Following the requirements listed below, answer that question—How Was America Ma


Following the requirements listed below, answer that question—How Was America Made between the 1860s-1920s?–in an approximately 800-1,100 word essay that sets out your clear answer to the question, establishes a specific interpretation/argument in the introduction, provides clear time references, and carries the reader forward through your essay by explaining your reasoning with specific evidence drawn from the course modules and course material (including links in the modules, topic guides, syllabus, and this assignment descriiption).
Context for the assignment: Carefully read and review the lecture outline “What Is America? What was America?” located in Module 1 and again in Module 14. It sets out some ideas about examining that question and how the U.S. Census has defined citizenship and categorized “Americans” over time. That lecture cites a range of statements about “America” from songs, poetry, speeches, and other writings. Think about how those writers and speakers set out visions of what “America” meant to them. Think about how “America” is both a geographical place and an intellectual concept that fits loosely under the term nation. That concept and that nation are held together by a set of laws, intertwined governing institutions, and a never-ending argument about it all. Those arguments evolve over time and define how individuals fit into the nation in different periods. As a concept, “America” arouses powerful emotions and structures basic aspects about identity—how “Americans” think about themselves and what people think about “Americans.” As Gunnar Myrdal states in the epigraph quote, “America is continuously struggling for its soul.”
Today, that struggle certainly continues, and we may be at another major historical turning point in it. For this course, I want you write two essays that use the course materials to set out your vision about how modern America got made.
It is a huge question that can fill rooms full of books. I think it is important for students to start there answers now, though, to sift through the material from this course to figure out what you would find important enough to put into the short space your essay. Establishing answers to this essay question is a key step in trying to find answers to the even bigger ones of “What was America? What was an American?” and “What is America? What is an American?” as well as the other three major questions for the course. The first essay assignment is described above this paragraph and below it. The final essay assignment is in a separate entry.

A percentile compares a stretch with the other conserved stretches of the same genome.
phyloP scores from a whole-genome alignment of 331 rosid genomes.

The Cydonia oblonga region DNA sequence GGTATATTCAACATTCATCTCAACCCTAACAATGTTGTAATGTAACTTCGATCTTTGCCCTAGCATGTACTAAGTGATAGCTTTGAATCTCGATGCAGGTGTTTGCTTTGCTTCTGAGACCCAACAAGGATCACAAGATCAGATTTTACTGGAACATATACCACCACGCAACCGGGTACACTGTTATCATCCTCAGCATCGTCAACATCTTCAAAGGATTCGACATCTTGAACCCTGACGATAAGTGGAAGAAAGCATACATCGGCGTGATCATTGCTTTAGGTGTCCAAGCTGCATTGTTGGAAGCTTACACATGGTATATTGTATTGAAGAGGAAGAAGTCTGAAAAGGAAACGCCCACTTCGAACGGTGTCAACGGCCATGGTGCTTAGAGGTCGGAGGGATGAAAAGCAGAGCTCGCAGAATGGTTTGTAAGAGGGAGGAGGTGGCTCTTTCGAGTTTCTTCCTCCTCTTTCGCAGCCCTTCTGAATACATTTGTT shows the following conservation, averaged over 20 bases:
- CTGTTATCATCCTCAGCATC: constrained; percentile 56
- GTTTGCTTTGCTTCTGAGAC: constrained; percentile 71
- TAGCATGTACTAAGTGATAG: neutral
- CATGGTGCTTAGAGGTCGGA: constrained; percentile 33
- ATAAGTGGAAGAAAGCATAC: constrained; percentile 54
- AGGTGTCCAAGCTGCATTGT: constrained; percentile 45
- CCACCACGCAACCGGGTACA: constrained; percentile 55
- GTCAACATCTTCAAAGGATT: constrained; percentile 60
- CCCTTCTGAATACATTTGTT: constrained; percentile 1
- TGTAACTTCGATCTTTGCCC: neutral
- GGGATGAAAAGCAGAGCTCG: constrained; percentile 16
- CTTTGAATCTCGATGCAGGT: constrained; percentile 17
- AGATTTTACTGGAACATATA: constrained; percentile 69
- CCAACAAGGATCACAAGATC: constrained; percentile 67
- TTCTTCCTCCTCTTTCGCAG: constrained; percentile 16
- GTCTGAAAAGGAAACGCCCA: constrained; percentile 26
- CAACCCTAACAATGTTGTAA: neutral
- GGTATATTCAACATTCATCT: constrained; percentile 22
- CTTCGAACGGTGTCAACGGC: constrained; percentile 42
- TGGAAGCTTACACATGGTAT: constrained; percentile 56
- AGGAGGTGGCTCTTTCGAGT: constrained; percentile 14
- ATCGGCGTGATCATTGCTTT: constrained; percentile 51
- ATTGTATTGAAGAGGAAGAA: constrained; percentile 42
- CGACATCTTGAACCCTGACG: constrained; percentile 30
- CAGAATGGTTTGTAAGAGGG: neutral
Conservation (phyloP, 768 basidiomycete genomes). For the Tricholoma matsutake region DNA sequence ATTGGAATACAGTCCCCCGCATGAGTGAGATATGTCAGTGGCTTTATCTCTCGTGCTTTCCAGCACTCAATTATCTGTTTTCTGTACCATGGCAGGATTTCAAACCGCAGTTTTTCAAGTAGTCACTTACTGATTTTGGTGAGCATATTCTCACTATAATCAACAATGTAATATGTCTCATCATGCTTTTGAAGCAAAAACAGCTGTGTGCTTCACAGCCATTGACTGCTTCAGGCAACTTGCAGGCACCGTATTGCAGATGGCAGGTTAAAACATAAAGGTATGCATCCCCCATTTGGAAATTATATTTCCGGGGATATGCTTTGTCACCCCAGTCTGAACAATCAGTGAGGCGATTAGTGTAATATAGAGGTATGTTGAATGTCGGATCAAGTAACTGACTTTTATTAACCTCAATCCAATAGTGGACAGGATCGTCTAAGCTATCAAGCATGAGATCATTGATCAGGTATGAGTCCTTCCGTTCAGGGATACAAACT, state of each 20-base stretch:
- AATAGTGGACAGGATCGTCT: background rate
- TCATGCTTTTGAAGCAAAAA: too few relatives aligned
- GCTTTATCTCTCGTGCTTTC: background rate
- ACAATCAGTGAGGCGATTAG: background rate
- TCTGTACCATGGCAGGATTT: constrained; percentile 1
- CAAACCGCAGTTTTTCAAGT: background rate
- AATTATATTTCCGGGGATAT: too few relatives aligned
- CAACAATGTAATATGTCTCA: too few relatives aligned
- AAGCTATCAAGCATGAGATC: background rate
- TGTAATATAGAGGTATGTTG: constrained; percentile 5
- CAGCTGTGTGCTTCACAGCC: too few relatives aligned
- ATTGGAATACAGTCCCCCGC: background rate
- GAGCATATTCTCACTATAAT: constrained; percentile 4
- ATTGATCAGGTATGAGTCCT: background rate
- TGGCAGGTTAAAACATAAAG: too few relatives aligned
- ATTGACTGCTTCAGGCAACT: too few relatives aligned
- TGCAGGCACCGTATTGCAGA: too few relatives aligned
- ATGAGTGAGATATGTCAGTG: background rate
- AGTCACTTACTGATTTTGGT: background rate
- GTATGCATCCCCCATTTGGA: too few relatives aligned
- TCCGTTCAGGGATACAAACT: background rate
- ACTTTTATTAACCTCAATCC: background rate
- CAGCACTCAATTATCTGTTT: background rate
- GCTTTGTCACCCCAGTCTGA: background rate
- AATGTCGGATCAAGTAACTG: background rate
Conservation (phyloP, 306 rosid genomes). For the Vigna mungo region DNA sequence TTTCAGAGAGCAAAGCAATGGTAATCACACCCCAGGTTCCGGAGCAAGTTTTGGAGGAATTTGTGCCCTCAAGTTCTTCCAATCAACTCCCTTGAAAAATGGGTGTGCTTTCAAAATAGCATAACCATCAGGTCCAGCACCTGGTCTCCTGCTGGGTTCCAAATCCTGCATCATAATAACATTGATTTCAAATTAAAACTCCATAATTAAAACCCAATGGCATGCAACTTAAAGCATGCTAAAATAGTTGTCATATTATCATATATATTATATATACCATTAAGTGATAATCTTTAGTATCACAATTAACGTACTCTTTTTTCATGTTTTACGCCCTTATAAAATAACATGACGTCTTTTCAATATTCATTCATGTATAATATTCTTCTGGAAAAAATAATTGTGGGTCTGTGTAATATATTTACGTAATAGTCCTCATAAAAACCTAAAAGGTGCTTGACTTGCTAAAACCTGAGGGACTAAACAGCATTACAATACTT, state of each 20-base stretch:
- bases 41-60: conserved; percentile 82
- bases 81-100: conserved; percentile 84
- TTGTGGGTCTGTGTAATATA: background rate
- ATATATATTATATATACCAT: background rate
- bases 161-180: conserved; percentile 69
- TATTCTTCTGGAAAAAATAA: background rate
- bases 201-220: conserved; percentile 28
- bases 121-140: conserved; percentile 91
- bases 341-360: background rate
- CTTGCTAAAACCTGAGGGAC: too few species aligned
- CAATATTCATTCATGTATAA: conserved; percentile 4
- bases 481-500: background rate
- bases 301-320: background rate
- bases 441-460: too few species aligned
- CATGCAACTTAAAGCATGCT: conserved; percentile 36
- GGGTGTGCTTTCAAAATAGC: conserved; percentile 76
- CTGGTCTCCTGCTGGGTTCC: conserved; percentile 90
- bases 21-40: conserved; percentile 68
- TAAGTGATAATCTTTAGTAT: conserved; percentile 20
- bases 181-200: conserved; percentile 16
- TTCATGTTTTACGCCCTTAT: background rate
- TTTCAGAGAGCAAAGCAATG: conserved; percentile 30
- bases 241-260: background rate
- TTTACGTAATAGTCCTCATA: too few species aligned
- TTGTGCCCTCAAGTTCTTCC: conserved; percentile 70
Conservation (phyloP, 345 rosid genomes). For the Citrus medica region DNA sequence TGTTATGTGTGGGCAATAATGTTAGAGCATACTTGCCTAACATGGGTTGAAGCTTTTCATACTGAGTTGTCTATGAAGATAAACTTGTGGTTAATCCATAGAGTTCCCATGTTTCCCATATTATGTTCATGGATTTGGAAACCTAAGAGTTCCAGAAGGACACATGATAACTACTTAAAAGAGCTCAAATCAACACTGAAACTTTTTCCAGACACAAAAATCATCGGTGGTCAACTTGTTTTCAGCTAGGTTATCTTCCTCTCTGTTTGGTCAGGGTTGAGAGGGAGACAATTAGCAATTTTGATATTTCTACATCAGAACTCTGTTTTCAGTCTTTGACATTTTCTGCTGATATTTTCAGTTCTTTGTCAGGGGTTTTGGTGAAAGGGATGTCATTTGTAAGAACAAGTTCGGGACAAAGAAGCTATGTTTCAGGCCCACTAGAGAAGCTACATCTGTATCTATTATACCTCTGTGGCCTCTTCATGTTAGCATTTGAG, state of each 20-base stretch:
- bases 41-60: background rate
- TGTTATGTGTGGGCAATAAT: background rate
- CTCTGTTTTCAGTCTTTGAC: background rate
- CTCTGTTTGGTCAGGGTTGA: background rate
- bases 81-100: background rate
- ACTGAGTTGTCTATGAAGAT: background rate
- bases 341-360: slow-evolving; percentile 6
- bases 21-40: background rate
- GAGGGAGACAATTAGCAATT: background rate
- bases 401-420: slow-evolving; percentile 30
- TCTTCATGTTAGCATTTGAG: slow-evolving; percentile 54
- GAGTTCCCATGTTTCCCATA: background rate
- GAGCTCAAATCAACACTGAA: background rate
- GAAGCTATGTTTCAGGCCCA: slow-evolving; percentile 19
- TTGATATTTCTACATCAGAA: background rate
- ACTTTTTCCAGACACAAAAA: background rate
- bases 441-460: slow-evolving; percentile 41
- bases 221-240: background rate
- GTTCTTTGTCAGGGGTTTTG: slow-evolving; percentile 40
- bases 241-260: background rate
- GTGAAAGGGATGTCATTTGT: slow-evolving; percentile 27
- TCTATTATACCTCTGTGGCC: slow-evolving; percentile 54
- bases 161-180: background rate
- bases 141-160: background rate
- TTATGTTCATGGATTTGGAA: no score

Required Essay Elements:
Below is a template that students are strongly encouraged to follow in their exam essays. It is not required. If you find it too constraining for your specific vision, you may develop an alternative, but you should check with the instructors. You may be creative in your approach as long as you recognize the requirements of the essay and the contents of the grading rubric. We love to read interesting essays with smoothly flowing prose and provocative, sophisticated ideas that help us learn things.
Introduction: Somewhere in the opening paragraph, give your clear answer to the question “How was modern America made between the 1860s-1920s?” Capture attention of reader with specific story, image, reference, idea, preferably in a pithy, concise way. Set up who or what is the focus of your answer. Explain your focus so that an unfamiliar reader can know what they are looking at and where you are taking them. In your introduction, plant seeds so that they will grow in the readers mind as you carry them along in your writing. Establish the themes of the essay, connecting them to the sources you are using so that the reader can have that as a base from the start. Show the reader how that theme or those themes help answer the essay question. Be sure to define one’s key terms, including modern and America or American. Those definitions will help the reader know your specific usage of the terms.
Students NEED to have a concise, yet sophisticated short answer that is either at the beginning of the opening paragraph or the end of it (or in a place clearly recognizable)—this is what is often called a “thesis statement.” This statement should be the organizing idea that guides the reader through the evidence.
Body paragraphs: Generally, produce 3-5 paragraphs depending on their length. A simple option is to have three paragraphs, with each paragraph focused on the required items listed below. Offer rich detail from the course modules—think in terms of power and what kind of changes occurred that left long-term legacies, whether in law, politics, economics, culture, emotions, or mass consumerism. Think about what kind of power an individual had to control their own lives and how they fit into the changes you are writing about. Have each of those paragraphs connect to the ideas or themes established in the introduction. Ideally, find an “arc” that becomes a kind of “road map” for the reader. Set that out in the intro and then have these paragraphs be memorable parts of that arc.
These body paragraphs must cover the items below. Each section needs a topic sentence that serves to transition the reader to the new section and sets up the major idea/theme/topic of the paragraph.
Reconstruction and Early Jim Crow